News

Wonder what's going on in ballet this week? We've pulled together some highlights.

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Jaime Lynn Witts as Belle in Stephen Mills' Belle REDUX/A Tale of Beauty & The Beast. Anne Marie Bloodgood, Courtesy Ballet Austin.

Growing up, I was always the one who didn't have the right body or the right feet or even just the right look. I never had that encouragement in the studio that things were going to work out for me, but I was always determined.

I didn't train at a big ballet academy, but I do think I was lucky to be in the right place at the right time, with parents who always supported me. I started in dance with creative movement classes in my hometown of Doylestown, Pennsylvania. I had some really wonderful Russian and Ukrainian ballet teachers from a young age, but it was frustrating because I didn't have the things they were looking for. You grow up seeing those pictures and videos of classical ballerinas and you know what it's supposed to look like. To not have the right body or feet when you're younger is devastating.

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News
Ballet Austin's Aara Krumpe in The Firebird. After 20 years, this is Krumpe's final season with the company. Photo by Tony Spielberg, Courtesy Ballet Austin.

Wonder what's going on in ballet this week? We've pulled together some highlights.

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News
Kansas City Ballet Dancers Tempe Ostergren and Dillon Malinski. Photo by Kenny Johnson, Courtesy KCB.

Wonder what's going on in ballet this week? We've pulled together some highlights.


New Peter Pans at Ballet Austin and Kansas City Ballet

Never Never Land becomes a reality this week with two exciting new productions. Kansas City Ballet presents world premiere choreography by artistic director Devon Carney in Peter Pan May 11-20, while Texas audiences can experience the Austin premiere of Paul Vasterling's acclaimed Peter Pan May 11-13. We love this fun trailer that Ballet Austin put together.

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News
Stephen Mills with Ballet Austin dancers in rehearsal for "Exit Wounds." Photo by Anne Marie Bloodgood, Courtesy Ballet Austin.

Ballet Austin artistic director Stephen Mills is not known for shying away from heavy themes; his Light / The Holocaust & Humanity Project has been performed by companies around the country since its inception in 2005, and April 6-8 Ballet Austin presents the world premiere of Exit Wounds. Exit Wounds is about acts of courage big and small, broken down into three chapters, all deeply personal to Mills.

We touched base with Mills about the inspiration behind this monumental work and how to stay upbeat when working with dark subject matter.

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Ballet Careers
A scene from Stephen Mill's "Light/The Holocaust & Humanity Project." Photo by Tony Spielberg, Courtesy Ballet Austin.

Ballet excels at defying gravity. Lightness, ethereality, wispiness, symmetry, lineal order, chivalry and blissful endings to well-worn tales bestow on ballet a reputation as an art form that embraces divine beauty and design. But themes of grief, trauma, death, war, annihilation, exploitation, abuse, oppression and genocide do not frequently skim the surface sur la pointe. Bearing weighty burdens has traditionally found a place in the realm of modern dance in works such as Martha Graham's Lamentation, or Paul Taylor's image of Armageddon in Last Look.

But beyond shimmering tutus and pristine arabesques, there are other reasons why heavy issues seldom appear on the ballet stage. Taking on a serious subject requires a serious treatment. A ballet about terrorism could easily trivialize the subject through melodrama or prettification. Classical vocabulary was born from noble demeanor in the royal courts; in the wrong hands, it can seem limited in registering the mood of a sordid subject or for expressing disturbing behavior. Add to that the industry's marketing directors and board members, tempted towards steering directors and choreographers away from challenging ballets for fear of poor ticket sales.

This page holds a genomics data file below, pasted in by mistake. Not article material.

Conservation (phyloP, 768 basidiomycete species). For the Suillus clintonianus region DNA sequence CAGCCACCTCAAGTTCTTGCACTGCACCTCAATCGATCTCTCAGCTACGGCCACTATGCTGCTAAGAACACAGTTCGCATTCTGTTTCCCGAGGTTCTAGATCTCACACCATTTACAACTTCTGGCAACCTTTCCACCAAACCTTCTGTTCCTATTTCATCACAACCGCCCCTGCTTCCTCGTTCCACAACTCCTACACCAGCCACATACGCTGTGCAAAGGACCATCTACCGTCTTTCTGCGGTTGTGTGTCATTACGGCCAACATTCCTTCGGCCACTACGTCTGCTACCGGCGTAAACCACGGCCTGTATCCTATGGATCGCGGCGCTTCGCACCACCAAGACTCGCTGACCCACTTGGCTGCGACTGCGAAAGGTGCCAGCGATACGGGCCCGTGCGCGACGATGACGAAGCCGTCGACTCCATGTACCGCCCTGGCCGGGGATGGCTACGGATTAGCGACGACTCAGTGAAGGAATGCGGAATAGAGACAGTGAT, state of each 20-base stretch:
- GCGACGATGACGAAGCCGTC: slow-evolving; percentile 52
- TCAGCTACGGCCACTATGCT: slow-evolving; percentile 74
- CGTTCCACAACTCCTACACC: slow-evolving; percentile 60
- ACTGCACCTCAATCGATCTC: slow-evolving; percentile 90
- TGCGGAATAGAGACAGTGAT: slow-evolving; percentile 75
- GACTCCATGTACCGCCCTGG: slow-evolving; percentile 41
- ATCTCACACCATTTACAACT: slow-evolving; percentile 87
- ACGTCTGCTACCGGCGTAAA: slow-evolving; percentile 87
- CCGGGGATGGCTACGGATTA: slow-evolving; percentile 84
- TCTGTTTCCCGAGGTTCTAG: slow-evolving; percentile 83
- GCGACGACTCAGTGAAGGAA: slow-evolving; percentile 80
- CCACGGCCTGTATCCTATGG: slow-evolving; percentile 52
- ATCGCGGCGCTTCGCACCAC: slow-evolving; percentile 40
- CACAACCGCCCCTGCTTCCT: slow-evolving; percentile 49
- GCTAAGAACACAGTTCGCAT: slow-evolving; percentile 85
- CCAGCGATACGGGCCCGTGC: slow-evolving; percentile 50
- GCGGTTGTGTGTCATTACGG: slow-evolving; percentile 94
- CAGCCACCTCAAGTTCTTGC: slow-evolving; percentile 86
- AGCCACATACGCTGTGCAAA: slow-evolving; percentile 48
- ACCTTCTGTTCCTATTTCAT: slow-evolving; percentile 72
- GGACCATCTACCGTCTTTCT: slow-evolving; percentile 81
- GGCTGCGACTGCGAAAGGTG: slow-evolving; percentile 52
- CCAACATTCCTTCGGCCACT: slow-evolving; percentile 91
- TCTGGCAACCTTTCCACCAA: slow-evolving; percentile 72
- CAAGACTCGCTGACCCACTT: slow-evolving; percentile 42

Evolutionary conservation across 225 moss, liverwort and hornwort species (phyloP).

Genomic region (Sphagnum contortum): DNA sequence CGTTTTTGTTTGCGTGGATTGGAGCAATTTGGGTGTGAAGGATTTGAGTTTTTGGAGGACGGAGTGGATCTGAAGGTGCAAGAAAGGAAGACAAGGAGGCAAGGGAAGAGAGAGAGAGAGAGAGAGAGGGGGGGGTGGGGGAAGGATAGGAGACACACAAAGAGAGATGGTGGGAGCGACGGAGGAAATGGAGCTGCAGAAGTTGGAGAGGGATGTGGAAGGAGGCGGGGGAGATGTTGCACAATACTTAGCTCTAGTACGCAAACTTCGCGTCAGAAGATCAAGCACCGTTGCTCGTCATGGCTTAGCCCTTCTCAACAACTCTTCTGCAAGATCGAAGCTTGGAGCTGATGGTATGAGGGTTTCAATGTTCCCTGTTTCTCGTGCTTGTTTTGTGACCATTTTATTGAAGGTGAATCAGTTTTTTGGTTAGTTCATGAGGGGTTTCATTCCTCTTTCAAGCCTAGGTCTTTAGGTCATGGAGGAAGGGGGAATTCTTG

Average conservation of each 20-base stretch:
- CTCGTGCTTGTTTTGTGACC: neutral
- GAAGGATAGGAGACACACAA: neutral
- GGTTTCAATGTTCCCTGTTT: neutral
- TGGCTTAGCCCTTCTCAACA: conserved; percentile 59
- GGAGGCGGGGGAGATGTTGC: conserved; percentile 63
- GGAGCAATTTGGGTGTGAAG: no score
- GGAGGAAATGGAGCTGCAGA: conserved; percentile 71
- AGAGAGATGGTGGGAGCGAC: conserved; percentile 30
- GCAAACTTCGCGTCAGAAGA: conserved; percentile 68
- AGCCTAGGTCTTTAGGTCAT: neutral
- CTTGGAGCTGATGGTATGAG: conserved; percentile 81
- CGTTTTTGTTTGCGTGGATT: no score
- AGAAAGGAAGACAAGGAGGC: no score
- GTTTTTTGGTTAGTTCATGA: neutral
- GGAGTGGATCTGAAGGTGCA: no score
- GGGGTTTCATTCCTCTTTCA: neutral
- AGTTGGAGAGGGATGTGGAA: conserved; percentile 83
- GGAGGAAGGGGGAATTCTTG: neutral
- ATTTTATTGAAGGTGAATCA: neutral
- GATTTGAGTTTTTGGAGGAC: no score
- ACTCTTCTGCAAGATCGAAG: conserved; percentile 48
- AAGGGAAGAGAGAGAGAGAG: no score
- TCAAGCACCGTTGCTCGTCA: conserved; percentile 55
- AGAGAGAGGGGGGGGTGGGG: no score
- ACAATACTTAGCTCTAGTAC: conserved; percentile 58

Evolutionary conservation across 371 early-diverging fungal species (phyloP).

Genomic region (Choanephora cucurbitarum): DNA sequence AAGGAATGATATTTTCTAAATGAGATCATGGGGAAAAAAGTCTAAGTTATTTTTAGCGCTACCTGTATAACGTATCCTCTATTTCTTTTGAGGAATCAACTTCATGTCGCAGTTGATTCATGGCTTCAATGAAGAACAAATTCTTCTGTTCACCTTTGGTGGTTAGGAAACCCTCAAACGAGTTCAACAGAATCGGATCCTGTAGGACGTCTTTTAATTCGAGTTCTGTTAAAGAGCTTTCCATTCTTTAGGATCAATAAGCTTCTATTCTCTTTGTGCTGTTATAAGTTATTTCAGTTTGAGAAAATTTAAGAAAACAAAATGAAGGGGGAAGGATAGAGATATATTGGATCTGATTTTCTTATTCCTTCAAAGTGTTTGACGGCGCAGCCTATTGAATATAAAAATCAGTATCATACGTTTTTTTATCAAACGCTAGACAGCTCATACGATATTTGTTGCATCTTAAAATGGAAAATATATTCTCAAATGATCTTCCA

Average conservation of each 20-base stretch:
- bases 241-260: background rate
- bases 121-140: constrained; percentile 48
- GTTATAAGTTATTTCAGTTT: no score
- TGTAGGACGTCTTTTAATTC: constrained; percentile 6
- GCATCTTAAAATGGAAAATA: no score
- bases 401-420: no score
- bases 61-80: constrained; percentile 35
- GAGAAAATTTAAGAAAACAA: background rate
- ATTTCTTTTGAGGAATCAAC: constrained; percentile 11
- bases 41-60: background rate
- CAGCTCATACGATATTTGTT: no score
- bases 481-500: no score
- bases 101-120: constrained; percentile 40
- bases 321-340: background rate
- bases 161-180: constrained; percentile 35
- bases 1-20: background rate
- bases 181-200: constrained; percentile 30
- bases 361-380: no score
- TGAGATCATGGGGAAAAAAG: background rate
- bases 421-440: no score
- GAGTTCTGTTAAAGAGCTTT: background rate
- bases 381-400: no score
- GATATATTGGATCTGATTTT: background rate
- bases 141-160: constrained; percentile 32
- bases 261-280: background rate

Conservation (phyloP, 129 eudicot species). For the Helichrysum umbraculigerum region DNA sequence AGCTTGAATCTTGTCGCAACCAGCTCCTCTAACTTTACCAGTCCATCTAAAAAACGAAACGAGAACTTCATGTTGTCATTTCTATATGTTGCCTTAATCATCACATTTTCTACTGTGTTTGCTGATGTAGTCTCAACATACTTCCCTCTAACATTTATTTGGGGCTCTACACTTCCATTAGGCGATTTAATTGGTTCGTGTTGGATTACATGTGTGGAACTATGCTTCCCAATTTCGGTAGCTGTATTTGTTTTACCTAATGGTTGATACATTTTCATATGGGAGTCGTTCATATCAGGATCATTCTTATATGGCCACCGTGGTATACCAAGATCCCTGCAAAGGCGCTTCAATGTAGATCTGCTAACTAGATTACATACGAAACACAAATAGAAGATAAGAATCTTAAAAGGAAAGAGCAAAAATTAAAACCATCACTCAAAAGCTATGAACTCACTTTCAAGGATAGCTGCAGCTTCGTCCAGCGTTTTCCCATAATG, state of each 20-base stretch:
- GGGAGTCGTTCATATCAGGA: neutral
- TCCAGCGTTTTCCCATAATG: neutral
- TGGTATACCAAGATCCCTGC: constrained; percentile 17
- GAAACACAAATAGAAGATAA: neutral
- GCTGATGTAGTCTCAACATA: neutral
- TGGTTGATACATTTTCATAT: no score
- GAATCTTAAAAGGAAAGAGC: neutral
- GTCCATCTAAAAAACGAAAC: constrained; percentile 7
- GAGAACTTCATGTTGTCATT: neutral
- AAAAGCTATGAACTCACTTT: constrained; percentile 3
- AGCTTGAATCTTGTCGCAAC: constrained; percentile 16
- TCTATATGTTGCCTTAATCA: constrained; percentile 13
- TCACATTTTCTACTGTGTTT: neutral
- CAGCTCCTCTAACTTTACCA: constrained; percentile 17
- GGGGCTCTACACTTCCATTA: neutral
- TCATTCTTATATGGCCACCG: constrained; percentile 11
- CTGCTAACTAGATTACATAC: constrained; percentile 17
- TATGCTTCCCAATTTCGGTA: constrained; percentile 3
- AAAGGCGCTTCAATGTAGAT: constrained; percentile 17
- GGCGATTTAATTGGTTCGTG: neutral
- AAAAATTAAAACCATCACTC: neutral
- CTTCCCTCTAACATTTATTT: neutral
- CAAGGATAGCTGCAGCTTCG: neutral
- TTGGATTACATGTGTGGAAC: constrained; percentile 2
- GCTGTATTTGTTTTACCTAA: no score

New York Theatre Ballet performs "Dark Elegies." Photo by Darial Sneed, Courtesy New York Theatre Ballet.

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Health & Body
Krumpe in The Firebird. Photo by Tony Spielberg, Courtesy Ballet Austin.

Morning whirlwind: As a mother of two boys, the a.m. hustle is hectic for Ballet Austin's Aara Krumpe. But she always makes time for a 15-minute home workout on her Pilates reformer before company class. She uses the apparatus to warm up her feet and calves and do crunches and arm work. "By the time I walk in the studio, I can already feel the backs of my legs and my core," she says.

Favorite tool: During breaks between class and rehearsals, Krumpe stretches and uses a yoga block for support. "I focus on keeping my hips loose and open." To stretch her psoas, she'll lie down with the block propped under her tailbone and let gravity do the rest.

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Ballet Careers
Pixabay

Need some inspiration for staying in shape this summer? These four dancers know how to balance rest, cross-training and fun to start off their next season right.


Photo by Charlie McCullers, Courtesy Atlanta Ballet.

Jackie Nash

Atlanta Ballet

Typical summer break: mid-May–August

On rest: I need to take one solid week, at least, to let all those last bits of the season go. After Nutcracker we push straight through until May, so a lot of little things in my body need to heal, and I want to have some mental space to go over how the season went.

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Ballet Stars
Jaime Lynn Witts. Photo Courtesy Ballet Austin.

Jaime Lynn Witts' persistent, can-do attitude is the secret to her success at Ballet Austin.

How do you divide your career between talent and pure determination?
You need equal parts talent, determination and luck. Someone needs to see you, feel like you're interesting enough to hire and have a spot available in their company. I don't really look like a typical ballet dancer—and plenty of people told me that it would never happen. I had to have the determination to keep going in spite of that.

You have had such a long career at Ballet Austin. What's your secret?
Being open to trying new things, whether it's different styles of movement or different ways of generating material. Especially when I first joined the company.

Are you more of a rehearsal or performance person?

While I absolutely love performing, I'm more of a workshopping person. When we are in the studio experimenting with movement, artistic director Stephen Mills will give us an idea to play with, and then ask “Do you think you can...?" The answer is always “yes," even if I think it's impossible. Sometimes it works, sometimes it doesn't, but I love the challenge of trying to figure it out.


Which role has been the hardest and why?